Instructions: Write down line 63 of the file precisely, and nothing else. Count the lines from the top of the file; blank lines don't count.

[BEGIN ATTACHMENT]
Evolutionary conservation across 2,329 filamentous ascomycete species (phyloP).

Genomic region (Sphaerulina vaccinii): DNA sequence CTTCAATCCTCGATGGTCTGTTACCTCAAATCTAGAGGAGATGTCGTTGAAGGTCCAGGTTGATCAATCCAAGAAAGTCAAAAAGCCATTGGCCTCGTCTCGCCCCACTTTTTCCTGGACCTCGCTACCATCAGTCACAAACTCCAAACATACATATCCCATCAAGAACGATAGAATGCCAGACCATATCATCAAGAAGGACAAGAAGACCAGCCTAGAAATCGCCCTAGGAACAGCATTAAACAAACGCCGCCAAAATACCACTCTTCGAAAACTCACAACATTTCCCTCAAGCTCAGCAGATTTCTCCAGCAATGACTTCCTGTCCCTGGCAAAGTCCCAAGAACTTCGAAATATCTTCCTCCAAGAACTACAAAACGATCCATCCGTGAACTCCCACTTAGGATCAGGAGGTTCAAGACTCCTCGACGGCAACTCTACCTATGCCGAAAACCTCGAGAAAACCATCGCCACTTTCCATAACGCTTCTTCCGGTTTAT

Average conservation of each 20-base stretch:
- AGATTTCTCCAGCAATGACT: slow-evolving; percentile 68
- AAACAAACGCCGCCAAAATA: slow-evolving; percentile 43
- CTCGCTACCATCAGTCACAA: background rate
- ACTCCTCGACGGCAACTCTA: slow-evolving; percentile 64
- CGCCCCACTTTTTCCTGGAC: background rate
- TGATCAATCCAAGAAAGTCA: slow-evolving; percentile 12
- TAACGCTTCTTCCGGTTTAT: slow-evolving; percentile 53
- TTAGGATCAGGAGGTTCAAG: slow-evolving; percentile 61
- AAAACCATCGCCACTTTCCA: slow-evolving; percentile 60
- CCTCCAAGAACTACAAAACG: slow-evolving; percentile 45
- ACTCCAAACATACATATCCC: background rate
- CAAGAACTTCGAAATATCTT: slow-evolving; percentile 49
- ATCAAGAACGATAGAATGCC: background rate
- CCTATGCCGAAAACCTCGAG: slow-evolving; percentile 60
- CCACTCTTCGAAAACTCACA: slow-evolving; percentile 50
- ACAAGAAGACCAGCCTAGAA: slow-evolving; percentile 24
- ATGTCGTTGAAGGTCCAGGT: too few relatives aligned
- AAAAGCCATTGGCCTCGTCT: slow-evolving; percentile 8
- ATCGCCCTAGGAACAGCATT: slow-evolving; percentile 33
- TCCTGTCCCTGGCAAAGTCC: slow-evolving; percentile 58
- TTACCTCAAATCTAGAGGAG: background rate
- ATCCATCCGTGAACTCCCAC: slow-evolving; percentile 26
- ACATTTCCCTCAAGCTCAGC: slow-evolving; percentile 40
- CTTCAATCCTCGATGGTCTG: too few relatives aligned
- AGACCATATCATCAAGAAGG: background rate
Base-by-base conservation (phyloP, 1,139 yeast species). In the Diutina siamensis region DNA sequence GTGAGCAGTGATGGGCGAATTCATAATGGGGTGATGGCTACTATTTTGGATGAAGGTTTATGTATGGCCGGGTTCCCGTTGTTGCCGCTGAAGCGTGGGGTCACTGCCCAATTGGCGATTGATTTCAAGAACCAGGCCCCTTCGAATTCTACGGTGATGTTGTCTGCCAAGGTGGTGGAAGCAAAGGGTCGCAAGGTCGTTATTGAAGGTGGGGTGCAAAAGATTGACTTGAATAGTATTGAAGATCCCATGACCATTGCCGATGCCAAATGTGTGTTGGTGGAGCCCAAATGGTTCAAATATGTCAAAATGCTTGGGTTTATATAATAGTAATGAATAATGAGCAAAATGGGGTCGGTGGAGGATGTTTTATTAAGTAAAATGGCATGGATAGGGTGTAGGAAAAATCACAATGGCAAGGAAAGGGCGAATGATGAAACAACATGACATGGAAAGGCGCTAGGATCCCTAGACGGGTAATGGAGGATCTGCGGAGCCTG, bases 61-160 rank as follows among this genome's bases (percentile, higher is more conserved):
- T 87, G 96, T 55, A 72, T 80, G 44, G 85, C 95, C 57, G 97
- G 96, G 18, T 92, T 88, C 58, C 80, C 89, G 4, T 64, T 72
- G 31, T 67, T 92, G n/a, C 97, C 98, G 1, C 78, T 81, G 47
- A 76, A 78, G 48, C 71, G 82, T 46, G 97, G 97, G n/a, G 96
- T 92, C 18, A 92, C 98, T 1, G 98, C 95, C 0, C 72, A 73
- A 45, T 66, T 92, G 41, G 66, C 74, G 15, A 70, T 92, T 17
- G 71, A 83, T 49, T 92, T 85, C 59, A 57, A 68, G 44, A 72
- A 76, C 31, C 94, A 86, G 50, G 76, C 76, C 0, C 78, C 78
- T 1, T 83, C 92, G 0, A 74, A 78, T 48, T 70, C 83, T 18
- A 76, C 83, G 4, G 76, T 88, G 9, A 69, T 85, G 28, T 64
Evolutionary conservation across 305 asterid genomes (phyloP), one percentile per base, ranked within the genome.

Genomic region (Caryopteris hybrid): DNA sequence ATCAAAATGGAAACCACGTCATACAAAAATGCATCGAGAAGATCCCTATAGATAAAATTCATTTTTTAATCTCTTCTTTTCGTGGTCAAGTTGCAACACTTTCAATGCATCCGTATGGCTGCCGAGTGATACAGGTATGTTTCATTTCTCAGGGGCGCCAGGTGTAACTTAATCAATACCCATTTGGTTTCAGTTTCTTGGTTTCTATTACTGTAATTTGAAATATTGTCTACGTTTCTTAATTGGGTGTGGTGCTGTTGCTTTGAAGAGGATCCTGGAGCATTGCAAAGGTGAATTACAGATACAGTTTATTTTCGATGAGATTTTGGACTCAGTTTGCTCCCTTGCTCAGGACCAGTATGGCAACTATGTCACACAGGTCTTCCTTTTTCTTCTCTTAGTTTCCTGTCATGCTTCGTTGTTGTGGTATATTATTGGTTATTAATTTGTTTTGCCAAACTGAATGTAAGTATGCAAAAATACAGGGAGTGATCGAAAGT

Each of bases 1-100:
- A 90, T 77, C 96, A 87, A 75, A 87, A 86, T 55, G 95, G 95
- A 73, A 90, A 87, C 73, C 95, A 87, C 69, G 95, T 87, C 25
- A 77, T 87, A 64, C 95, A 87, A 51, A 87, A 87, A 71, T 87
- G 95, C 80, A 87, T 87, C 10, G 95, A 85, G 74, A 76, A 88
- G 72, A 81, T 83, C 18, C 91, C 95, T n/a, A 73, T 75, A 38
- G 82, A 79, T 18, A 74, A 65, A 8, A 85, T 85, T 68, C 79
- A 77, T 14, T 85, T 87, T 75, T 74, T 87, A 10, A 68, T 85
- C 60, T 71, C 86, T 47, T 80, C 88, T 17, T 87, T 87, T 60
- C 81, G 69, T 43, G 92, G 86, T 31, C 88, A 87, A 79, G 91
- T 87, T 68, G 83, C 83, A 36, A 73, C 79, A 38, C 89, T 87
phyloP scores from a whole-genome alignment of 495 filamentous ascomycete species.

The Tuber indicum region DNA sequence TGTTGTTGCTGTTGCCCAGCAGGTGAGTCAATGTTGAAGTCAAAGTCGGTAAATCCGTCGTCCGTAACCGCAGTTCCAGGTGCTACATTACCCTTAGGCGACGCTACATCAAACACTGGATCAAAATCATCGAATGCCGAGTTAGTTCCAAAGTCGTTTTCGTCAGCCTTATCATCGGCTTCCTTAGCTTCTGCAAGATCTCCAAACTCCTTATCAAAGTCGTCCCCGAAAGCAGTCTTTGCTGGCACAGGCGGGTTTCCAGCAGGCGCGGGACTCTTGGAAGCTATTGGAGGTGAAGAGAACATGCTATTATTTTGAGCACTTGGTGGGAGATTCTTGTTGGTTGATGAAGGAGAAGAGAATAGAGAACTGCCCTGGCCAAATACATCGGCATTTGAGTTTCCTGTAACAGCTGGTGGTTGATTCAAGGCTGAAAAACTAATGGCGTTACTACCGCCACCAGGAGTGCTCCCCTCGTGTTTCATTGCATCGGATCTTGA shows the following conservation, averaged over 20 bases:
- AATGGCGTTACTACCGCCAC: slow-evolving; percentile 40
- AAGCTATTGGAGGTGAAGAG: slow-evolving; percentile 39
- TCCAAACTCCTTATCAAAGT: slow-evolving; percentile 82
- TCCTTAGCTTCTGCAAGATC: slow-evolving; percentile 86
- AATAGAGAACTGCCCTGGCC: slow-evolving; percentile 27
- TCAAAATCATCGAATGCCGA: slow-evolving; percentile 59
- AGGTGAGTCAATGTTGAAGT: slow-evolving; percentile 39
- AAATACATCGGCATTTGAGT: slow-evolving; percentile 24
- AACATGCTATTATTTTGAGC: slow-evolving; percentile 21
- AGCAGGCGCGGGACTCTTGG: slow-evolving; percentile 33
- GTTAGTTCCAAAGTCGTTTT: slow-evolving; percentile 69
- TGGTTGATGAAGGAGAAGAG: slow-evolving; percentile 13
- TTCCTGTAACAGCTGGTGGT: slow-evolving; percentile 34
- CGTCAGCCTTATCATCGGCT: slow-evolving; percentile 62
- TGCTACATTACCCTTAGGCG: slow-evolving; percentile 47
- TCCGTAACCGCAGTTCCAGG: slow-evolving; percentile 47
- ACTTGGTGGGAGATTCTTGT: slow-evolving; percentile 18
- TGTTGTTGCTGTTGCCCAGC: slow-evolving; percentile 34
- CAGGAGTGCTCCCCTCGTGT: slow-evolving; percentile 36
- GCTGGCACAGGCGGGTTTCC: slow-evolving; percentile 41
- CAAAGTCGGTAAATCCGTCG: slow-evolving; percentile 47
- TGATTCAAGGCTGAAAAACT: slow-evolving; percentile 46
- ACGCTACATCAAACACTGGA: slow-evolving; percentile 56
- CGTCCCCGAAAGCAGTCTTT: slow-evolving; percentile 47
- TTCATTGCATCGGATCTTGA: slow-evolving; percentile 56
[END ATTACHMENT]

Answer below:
- AACATGCTATTATTTTGAGC: slow-evolving; percentile 21